Hugo Fritsch, son of the Austrian consul, was part of the "Fred Gray Association," a group that Ed Folsom and Ken Price characterize as "a loose confederation of young men who seemed anxious to explore new possibilities of male-male affection" ("Walt Whitman").
Whitman composed several letters to Fritsch in his post-Pfaff's period working as a hospital volunteer during the Civil War. In one of these letters Whitman wrote, "Hugo, write oftener--you express your thoughts so perfectly--do you not know how much more agreeable to me is the conversation or writing that does not take hard paved tracks, the usual & stereotyped, but has little peculiarities & even kinks of its own, making its genuineness--its vitality? Dear friend, your letters are precious to me--none I have received from any one are more so." He continued, "I see in your letter, Hugo, you speak of my being reformed--no, I am not so frightfully reformed either, only the hot weather here does not admit of drinking heavy drinks, & there is no good lager here--then besides I have no society--I expect to prove to you & all yet that I am no backslider" (CW 1:126).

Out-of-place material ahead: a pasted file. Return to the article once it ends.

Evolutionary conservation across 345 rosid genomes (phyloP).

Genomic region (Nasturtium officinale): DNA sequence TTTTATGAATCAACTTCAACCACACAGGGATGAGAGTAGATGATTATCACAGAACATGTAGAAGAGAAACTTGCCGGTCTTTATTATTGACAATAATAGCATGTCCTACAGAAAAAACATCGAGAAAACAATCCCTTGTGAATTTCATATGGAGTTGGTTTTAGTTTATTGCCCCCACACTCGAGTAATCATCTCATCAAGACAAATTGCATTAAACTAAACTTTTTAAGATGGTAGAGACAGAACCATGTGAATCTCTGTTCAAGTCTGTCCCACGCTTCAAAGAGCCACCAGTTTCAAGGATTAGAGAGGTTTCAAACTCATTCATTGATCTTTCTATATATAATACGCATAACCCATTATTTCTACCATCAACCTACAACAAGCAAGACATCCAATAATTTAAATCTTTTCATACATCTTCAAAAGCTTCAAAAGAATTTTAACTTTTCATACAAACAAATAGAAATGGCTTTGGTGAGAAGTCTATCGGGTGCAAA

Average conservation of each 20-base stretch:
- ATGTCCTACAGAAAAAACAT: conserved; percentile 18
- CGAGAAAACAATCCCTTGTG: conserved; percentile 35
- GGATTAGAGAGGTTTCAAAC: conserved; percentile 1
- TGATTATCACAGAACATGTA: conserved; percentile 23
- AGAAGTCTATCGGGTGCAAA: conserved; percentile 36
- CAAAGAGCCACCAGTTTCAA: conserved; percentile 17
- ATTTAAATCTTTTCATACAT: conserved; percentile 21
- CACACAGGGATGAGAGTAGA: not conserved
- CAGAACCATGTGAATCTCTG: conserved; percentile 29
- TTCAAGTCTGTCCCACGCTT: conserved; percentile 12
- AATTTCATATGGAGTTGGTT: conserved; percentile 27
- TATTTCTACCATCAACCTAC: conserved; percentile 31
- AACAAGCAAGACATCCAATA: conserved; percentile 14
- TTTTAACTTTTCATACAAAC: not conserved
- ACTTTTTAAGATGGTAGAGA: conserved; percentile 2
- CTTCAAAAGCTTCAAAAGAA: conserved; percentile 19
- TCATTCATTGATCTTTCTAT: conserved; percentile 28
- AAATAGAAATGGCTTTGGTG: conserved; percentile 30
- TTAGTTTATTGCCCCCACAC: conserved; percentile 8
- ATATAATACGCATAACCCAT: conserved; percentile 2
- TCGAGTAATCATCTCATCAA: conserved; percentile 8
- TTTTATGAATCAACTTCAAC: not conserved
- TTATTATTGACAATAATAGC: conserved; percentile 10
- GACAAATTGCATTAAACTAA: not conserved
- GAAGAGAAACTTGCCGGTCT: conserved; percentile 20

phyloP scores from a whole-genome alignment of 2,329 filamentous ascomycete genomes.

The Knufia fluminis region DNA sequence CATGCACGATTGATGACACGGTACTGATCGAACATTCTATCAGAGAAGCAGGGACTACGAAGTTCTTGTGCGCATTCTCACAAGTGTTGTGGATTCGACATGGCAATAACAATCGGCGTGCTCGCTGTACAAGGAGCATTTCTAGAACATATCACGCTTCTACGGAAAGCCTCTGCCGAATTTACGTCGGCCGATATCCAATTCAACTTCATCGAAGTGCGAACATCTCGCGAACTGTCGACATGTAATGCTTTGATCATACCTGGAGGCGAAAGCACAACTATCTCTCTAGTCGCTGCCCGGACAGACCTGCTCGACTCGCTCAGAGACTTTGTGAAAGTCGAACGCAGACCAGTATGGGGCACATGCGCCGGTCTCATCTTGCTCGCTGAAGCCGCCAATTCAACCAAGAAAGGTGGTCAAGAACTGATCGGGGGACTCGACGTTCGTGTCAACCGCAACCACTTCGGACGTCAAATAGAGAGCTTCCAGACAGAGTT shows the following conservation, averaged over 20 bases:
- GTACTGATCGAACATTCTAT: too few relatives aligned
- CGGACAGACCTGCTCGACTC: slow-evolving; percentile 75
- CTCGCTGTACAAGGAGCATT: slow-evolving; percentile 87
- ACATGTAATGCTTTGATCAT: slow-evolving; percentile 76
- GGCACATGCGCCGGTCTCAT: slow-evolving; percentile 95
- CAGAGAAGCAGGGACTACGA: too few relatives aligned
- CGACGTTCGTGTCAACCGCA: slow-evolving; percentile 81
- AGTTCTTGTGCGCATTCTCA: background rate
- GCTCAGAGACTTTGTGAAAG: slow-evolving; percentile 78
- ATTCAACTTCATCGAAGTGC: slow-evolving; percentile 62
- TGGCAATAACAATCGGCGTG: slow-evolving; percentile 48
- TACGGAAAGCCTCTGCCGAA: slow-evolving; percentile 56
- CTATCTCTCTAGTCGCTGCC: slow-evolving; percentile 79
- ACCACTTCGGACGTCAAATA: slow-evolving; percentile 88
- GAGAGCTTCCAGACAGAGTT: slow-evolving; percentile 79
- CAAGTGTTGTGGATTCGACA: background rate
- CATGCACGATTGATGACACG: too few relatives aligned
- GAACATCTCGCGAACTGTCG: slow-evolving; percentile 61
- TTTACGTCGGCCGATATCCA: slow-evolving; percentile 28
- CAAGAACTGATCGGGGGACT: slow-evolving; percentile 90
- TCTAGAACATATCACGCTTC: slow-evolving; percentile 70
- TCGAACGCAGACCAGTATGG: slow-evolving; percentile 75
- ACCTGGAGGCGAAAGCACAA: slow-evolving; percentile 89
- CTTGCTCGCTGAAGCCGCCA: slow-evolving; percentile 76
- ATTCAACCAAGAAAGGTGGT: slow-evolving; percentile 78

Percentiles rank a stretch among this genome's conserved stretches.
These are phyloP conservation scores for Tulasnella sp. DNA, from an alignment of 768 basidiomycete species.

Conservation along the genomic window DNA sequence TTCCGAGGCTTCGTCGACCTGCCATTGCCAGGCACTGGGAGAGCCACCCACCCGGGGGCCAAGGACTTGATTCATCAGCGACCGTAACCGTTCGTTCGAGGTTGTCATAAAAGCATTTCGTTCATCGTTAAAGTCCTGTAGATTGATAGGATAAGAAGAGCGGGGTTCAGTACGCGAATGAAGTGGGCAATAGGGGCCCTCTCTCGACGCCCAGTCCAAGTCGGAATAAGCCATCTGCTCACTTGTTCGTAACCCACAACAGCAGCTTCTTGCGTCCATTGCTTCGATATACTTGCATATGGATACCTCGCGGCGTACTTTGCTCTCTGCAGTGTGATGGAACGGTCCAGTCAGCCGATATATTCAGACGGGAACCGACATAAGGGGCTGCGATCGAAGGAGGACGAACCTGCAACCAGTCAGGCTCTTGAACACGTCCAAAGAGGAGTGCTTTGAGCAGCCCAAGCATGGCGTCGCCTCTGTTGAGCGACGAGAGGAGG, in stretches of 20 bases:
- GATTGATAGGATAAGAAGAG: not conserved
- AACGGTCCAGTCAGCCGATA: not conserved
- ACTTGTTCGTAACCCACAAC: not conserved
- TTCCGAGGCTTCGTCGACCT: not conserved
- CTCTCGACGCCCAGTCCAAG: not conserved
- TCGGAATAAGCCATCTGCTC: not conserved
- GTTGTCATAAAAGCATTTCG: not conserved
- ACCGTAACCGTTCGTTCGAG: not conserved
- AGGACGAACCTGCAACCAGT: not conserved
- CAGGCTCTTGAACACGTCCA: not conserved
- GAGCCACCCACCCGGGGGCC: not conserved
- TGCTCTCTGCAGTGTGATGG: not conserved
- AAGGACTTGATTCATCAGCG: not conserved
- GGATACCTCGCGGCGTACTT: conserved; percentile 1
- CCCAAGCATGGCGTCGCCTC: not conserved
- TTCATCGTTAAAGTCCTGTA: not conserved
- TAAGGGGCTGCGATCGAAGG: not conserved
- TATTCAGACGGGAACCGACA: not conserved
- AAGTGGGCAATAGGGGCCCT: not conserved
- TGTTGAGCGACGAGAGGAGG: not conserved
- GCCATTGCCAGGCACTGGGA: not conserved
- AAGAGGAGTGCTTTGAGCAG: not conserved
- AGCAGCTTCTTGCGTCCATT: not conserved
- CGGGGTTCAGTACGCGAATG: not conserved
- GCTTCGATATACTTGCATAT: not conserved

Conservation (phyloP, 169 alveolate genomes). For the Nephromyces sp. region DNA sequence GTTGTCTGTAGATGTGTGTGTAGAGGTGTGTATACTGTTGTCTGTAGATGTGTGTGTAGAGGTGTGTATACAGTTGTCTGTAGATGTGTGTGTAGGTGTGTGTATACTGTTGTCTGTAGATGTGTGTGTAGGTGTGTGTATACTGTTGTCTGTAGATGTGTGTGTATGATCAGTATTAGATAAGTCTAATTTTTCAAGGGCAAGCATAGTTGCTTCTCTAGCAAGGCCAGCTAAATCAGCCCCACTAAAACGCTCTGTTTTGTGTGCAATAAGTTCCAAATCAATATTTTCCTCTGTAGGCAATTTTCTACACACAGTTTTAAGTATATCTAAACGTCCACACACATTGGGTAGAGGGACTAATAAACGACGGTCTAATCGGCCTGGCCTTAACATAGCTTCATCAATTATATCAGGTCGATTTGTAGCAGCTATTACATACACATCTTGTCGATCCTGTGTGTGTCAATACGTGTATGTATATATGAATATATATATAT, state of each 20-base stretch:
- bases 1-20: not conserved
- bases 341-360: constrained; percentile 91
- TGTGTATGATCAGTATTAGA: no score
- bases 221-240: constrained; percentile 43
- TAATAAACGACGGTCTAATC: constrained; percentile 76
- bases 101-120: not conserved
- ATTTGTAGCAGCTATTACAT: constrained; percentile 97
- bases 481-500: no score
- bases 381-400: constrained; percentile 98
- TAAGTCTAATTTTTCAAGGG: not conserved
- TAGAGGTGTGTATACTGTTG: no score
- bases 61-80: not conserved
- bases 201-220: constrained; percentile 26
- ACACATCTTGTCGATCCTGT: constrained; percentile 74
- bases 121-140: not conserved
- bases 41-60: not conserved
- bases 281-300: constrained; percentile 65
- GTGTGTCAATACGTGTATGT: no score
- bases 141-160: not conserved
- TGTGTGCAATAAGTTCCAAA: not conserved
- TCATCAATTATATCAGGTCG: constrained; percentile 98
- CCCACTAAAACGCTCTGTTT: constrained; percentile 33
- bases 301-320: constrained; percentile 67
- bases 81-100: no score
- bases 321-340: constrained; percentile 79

In a letter to Fritsch dated October 8, 1863, Whitman expressed his desire "to be within hand's reach" of Fritsch and fellow Pfaffian Fred Gray so that they might all "talk, drink, and carouse together."[pages:49]
The letter is addressed to Fritsch
The letter is addressed to Fritsch.
Whitman mentions that he has received a good letter from his friend Hugo Fritsch in New York.[pages:86]
Whitman mentions that he misses his dear friend "Fritschy"[pages:142]
The Vault at Pfaff's
27 Memorial Drive West, Bethlehem, PA 18015